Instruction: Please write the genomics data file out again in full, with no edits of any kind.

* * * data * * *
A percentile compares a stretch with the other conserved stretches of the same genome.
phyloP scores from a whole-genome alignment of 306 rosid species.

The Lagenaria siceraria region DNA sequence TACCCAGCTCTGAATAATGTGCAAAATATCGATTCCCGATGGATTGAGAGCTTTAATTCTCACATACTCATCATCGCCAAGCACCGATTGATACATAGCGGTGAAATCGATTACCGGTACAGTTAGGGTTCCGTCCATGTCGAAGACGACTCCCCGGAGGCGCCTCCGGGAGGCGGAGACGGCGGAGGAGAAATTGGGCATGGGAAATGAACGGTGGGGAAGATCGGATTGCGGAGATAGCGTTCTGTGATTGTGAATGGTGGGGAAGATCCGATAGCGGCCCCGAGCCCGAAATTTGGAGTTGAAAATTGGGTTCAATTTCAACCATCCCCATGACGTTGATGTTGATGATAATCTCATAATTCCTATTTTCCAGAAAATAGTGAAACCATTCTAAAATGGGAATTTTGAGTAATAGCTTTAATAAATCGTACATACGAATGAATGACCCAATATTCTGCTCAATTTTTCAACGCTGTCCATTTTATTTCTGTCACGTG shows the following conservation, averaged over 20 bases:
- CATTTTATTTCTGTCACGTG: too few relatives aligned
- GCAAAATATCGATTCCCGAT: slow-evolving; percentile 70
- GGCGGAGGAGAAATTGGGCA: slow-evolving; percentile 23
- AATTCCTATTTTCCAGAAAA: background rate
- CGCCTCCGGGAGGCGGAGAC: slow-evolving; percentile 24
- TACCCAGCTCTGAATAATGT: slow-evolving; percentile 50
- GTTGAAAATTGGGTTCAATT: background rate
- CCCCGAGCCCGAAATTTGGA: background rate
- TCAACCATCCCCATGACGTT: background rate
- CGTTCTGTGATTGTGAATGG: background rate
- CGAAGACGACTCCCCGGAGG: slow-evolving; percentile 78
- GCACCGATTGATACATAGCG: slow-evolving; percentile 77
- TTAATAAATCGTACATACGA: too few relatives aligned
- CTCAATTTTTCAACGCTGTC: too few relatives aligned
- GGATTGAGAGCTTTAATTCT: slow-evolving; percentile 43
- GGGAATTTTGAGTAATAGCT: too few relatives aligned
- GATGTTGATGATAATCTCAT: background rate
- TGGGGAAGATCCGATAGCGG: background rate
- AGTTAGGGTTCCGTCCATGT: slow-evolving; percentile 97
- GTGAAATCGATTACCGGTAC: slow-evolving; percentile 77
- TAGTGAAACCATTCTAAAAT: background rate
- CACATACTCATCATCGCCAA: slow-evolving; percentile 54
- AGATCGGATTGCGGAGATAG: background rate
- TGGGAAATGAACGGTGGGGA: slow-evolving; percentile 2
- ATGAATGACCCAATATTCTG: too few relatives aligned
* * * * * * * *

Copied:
A percentile compares a stretch with the other conserved stretches of the same genome.
phyloP scores from a whole-genome alignment of 306 rosid species.

The Lagenaria siceraria region DNA sequence TACCCAGCTCTGAATAATGTGCAAAATATCGATTCCCGATGGATTGAGAGCTTTAATTCTCACATACTCATCATCGCCAAGCACCGATTGATACATAGCGGTGAAATCGATTACCGGTACAGTTAGGGTTCCGTCCATGTCGAAGACGACTCCCCGGAGGCGCCTCCGGGAGGCGGAGACGGCGGAGGAGAAATTGGGCATGGGAAATGAACGGTGGGGAAGATCGGATTGCGGAGATAGCGTTCTGTGATTGTGAATGGTGGGGAAGATCCGATAGCGGCCCCGAGCCCGAAATTTGGAGTTGAAAATTGGGTTCAATTTCAACCATCCCCATGACGTTGATGTTGATGATAATCTCATAATTCCTATTTTCCAGAAAATAGTGAAACCATTCTAAAATGGGAATTTTGAGTAATAGCTTTAATAAATCGTACATACGAATGAATGACCCAATATTCTGCTCAATTTTTCAACGCTGTCCATTTTATTTCTGTCACGTG shows the following conservation, averaged over 20 bases:
- CATTTTATTTCTGTCACGTG: too few relatives aligned
- GCAAAATATCGATTCCCGAT: slow-evolving; percentile 70
- GGCGGAGGAGAAATTGGGCA: slow-evolving; percentile 23
- AATTCCTATTTTCCAGAAAA: background rate
- CGCCTCCGGGAGGCGGAGAC: slow-evolving; percentile 24
- TACCCAGCTCTGAATAATGT: slow-evolving; percentile 50
- GTTGAAAATTGGGTTCAATT: background rate
- CCCCGAGCCCGAAATTTGGA: background rate
- TCAACCATCCCCATGACGTT: background rate
- CGTTCTGTGATTGTGAATGG: background rate
- CGAAGACGACTCCCCGGAGG: slow-evolving; percentile 78
- GCACCGATTGATACATAGCG: slow-evolving; percentile 77
- TTAATAAATCGTACATACGA: too few relatives aligned
- CTCAATTTTTCAACGCTGTC: too few relatives aligned
- GGATTGAGAGCTTTAATTCT: slow-evolving; percentile 43
- GGGAATTTTGAGTAATAGCT: too few relatives aligned
- GATGTTGATGATAATCTCAT: background rate
- TGGGGAAGATCCGATAGCGG: background rate
- AGTTAGGGTTCCGTCCATGT: slow-evolving; percentile 97
- GTGAAATCGATTACCGGTAC: slow-evolving; percentile 77
- TAGTGAAACCATTCTAAAAT: background rate
- CACATACTCATCATCGCCAA: slow-evolving; percentile 54
- AGATCGGATTGCGGAGATAG: background rate
- TGGGAAATGAACGGTGGGGA: slow-evolving; percentile 2
- ATGAATGACCCAATATTCTG: too few relatives aligned